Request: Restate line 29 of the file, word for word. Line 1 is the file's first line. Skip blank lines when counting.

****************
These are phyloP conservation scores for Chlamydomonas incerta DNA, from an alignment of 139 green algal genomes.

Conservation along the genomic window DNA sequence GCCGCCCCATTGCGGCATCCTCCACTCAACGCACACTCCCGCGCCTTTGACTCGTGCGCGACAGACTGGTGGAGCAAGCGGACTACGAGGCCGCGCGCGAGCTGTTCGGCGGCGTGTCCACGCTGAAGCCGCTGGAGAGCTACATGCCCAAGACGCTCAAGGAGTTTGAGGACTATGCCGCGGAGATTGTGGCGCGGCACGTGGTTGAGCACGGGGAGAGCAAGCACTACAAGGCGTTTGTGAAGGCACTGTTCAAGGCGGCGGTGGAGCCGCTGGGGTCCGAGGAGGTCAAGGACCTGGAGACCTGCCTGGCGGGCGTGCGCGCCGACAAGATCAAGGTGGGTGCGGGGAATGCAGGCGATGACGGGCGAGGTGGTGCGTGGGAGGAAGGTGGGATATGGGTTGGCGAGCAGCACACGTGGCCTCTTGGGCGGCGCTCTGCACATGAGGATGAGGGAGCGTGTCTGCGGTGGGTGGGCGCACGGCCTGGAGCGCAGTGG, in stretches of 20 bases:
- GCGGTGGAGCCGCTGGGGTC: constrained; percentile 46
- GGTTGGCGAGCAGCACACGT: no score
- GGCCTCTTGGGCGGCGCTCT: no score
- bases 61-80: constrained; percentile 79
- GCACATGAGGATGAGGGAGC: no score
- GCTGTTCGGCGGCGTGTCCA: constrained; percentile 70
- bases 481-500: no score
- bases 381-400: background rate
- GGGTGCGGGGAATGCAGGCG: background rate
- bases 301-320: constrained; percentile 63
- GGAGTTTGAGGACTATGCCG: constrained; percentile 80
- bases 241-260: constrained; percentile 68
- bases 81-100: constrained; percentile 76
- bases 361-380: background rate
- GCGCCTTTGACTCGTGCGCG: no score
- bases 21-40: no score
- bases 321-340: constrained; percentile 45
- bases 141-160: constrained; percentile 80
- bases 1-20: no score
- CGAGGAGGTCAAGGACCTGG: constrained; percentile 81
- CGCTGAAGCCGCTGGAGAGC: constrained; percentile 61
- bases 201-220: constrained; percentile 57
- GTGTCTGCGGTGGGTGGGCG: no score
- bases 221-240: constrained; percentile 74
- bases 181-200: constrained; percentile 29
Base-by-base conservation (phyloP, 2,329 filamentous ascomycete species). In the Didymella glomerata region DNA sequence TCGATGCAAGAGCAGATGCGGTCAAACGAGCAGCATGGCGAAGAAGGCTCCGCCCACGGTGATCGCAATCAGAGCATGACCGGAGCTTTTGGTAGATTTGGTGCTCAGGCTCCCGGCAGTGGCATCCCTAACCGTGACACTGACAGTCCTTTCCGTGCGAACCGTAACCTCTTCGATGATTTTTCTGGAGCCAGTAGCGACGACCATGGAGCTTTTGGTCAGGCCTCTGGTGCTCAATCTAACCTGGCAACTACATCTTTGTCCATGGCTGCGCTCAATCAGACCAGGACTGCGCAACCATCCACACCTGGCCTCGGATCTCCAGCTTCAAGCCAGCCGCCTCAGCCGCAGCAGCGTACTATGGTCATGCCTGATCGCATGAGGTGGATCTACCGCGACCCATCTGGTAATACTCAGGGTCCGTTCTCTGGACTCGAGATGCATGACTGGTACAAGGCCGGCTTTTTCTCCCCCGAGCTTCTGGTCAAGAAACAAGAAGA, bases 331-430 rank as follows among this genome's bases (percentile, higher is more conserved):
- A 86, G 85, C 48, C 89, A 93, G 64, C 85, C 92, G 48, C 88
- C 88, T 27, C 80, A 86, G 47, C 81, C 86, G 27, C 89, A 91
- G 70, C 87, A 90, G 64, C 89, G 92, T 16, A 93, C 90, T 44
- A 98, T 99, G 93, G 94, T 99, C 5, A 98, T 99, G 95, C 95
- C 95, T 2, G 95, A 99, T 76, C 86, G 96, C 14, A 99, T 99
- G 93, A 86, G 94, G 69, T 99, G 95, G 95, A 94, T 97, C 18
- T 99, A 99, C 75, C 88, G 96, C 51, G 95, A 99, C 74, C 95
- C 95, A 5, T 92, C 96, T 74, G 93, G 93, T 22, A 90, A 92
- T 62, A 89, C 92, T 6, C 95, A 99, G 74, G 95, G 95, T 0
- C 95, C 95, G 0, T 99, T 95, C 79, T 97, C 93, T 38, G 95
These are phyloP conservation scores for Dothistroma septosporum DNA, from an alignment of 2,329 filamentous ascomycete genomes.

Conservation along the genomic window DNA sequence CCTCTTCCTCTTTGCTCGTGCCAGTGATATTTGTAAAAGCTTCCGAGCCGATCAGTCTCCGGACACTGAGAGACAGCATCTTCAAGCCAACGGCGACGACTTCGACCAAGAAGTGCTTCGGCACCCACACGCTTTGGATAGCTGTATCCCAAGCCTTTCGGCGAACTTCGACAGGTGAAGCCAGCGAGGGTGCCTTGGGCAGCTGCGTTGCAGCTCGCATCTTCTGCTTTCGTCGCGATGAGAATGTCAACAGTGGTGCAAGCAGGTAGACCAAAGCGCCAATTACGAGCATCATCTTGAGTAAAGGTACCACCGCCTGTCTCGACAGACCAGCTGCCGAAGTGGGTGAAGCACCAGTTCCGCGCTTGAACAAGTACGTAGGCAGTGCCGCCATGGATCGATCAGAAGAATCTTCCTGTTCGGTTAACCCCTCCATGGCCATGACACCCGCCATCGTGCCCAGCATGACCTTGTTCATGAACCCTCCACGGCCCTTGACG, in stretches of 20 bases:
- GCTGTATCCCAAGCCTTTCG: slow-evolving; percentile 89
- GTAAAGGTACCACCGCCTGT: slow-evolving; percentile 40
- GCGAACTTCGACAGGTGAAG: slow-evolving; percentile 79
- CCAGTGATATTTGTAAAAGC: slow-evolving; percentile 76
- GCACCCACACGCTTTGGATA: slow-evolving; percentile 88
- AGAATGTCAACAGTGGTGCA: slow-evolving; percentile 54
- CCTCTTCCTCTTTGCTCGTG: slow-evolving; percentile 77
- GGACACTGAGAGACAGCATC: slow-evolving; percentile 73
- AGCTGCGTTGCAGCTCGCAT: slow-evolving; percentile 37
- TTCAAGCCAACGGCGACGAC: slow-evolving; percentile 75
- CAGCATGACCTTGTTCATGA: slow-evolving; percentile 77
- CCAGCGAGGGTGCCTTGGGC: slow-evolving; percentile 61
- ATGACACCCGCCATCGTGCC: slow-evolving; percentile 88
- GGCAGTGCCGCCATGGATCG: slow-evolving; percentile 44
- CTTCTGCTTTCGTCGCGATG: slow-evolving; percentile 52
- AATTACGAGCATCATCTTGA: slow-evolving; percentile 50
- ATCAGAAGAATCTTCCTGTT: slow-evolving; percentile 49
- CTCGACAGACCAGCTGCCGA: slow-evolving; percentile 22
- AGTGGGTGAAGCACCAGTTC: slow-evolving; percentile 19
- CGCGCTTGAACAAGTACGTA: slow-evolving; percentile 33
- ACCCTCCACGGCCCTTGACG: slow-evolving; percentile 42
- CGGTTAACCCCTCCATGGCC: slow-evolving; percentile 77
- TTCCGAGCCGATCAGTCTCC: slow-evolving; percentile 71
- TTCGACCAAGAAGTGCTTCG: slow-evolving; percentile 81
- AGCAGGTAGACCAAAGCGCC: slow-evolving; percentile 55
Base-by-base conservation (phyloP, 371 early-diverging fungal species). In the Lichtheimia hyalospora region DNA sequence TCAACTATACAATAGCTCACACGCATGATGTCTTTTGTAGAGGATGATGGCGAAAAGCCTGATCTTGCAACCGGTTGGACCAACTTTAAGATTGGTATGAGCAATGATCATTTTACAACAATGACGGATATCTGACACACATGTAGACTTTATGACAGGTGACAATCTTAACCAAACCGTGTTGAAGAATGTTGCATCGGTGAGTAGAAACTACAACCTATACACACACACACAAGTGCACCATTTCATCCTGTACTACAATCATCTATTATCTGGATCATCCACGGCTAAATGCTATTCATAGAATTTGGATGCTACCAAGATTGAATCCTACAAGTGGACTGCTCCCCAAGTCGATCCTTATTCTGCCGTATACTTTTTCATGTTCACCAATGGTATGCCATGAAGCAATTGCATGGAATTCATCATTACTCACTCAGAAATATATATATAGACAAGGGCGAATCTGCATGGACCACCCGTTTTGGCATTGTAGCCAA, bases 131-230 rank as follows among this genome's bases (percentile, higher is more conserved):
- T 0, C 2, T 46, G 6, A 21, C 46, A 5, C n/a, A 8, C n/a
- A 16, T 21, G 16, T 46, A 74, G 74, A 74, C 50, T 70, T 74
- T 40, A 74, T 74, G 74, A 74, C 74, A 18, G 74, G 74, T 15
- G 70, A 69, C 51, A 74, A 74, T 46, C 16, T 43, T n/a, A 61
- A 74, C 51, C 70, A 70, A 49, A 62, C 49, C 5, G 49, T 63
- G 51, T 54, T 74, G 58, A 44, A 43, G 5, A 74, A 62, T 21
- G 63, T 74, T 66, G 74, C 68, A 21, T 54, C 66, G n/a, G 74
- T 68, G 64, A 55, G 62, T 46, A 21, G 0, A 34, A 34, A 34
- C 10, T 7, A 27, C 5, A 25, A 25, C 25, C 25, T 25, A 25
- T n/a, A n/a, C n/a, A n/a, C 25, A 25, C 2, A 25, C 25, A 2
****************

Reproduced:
- A 86, G 85, C 48, C 89, A 93, G 64, C 85, C 92, G 48, C 88